UBC Theses and Dissertations
Paraglacial landscape evolution in a rapidly deglaciating environment : a case study of Taan Fjord, Southeast Alaska, USA Williams, Haley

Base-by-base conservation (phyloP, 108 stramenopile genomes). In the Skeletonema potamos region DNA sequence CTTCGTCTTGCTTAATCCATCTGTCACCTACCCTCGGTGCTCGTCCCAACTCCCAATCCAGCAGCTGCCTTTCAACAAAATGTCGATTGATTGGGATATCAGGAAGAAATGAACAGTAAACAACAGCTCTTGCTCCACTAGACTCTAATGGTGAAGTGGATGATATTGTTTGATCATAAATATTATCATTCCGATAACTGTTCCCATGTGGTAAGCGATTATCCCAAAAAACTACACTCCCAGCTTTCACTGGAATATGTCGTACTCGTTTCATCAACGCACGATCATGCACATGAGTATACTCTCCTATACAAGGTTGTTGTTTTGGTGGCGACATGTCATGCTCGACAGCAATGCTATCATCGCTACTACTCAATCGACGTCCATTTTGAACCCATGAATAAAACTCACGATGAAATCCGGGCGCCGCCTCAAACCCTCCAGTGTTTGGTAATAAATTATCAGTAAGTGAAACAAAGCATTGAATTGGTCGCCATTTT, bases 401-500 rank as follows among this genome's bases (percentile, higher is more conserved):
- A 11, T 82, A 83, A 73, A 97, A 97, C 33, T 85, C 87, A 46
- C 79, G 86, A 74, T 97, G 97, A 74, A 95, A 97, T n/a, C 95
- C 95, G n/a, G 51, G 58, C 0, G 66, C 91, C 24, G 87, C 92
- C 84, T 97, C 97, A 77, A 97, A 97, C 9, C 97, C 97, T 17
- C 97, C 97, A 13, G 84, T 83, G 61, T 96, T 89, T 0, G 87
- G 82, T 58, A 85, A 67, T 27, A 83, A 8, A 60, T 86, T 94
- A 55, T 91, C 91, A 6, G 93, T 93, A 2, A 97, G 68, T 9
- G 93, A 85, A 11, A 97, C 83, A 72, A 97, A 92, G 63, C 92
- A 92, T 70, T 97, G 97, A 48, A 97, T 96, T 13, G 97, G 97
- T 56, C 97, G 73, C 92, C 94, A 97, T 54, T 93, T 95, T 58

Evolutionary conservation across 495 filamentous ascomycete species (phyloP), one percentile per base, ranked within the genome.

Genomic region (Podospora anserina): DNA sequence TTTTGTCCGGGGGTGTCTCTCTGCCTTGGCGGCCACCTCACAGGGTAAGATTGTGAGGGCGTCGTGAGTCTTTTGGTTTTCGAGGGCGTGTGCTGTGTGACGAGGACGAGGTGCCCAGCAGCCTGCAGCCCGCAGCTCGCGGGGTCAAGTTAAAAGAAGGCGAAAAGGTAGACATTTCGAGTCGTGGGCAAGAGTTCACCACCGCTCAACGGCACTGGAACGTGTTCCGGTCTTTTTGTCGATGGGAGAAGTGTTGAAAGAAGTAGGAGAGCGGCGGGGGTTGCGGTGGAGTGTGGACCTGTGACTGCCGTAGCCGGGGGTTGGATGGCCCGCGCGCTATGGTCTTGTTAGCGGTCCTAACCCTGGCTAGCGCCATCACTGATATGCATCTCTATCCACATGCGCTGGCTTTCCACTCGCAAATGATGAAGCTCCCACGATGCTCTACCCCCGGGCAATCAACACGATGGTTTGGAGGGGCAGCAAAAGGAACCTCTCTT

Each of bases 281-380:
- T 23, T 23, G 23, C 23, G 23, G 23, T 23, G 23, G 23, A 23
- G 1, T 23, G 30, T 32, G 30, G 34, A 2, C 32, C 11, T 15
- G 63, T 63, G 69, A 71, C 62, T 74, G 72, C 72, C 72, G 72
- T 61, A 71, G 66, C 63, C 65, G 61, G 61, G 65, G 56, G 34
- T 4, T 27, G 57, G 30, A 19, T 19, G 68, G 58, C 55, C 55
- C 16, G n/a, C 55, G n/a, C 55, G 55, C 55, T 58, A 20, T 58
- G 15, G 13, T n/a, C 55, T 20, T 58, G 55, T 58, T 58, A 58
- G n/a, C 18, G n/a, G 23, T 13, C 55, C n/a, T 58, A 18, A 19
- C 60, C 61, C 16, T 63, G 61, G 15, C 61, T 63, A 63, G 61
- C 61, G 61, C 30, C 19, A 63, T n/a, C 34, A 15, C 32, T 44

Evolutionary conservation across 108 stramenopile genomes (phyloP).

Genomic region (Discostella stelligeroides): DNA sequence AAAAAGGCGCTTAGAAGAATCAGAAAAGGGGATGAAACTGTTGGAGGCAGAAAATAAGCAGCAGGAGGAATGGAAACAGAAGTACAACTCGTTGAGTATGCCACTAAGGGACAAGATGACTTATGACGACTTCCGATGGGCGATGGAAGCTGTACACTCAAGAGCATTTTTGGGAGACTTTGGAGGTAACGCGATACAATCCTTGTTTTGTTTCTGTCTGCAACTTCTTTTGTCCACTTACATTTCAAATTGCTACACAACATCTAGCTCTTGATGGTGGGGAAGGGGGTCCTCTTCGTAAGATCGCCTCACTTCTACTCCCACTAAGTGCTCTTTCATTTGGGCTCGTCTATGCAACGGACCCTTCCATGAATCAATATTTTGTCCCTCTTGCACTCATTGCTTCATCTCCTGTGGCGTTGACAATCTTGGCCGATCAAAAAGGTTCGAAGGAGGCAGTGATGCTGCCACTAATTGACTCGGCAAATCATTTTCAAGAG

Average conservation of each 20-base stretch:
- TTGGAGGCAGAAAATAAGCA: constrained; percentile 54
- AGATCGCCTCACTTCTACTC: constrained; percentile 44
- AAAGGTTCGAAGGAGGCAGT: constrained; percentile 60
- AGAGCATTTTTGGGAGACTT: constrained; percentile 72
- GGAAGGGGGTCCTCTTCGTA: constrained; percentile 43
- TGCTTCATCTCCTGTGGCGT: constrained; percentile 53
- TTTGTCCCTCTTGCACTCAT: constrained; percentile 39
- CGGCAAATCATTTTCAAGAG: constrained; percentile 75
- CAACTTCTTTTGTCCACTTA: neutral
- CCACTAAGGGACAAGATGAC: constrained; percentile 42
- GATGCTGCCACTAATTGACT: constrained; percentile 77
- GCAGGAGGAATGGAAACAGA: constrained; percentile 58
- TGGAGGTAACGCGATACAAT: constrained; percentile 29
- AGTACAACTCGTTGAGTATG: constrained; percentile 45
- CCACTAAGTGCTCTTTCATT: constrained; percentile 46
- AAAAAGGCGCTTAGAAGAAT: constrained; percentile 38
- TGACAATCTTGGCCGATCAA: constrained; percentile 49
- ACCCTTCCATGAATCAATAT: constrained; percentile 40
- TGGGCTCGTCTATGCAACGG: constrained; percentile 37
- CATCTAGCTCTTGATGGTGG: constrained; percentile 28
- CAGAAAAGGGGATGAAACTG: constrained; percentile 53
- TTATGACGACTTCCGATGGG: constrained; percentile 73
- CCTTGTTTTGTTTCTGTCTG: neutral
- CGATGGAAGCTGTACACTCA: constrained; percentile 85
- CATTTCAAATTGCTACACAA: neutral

The rapid thinning and retreat of Tyndall Glacier in Taan Fjord in Southeast Alaska has exposed 8 fluvial tributary watersheds to fast-acting paraglacial denudation processes. An average base-level fall of ~400 m has resulted in increased sediment yields and basin-averaged erosion rates in the watersheds over the first decades following the exposure of their outlets to the ocean. We used structure from motion photogrammetry to reconstruct the rate of surface thinning of Tyndall Glacier since 1957 and the rate of base-level fall for the tributaries. We modelled each fan-delta to obtain a minimum estimate of total sediment volume evacuated from each watershed and used geometric relations to determine sediment yields and erosion rates for each tributary through time. Between 1969 and 2014, the tributary basins contributed 165.7 ± 16.0 million m³ of total sediment to the fjord, or double the amount of sediment contributed by Tyndall Glacier. On average, the tributaries eroded their watersheds at a rate of 36.0 ± 5.7 mm yr-¹ and yielded three times more sediment annually than the glacier at 4.3 ± 0.3 million m³ yr-¹. Base-level fall led to knickpoint formation in most watersheds with an average rate of migration exceeding 20 m yr-¹. Those tributaries that have had the most time to respond to base-level fall have passed their peak sediment yields that are expected during the paraglacial period and have experienced the greatest landscape relaxation since the retreat of Tyndall Glacier. In contrast, the tributaries that have experienced base-level fall most recently at the head of the fjord are eroding their watersheds at a rapid pace, indicating that they are in the throes of the highly dynamic paraglacial period. In addition to the small-magnitude unravelling of the tributary basins, a large tsunamigenic landslide occurred in the fjord in 2015. This event as well as the high sediment yields observed in the tributary basins highlight the potential hazards associated with paraglacial landscapes. These rapidly changing environments are becoming more important to study in order to understand the changes that might occur in glaciated regions as climate continues to warm and glaciers continue to retreat.
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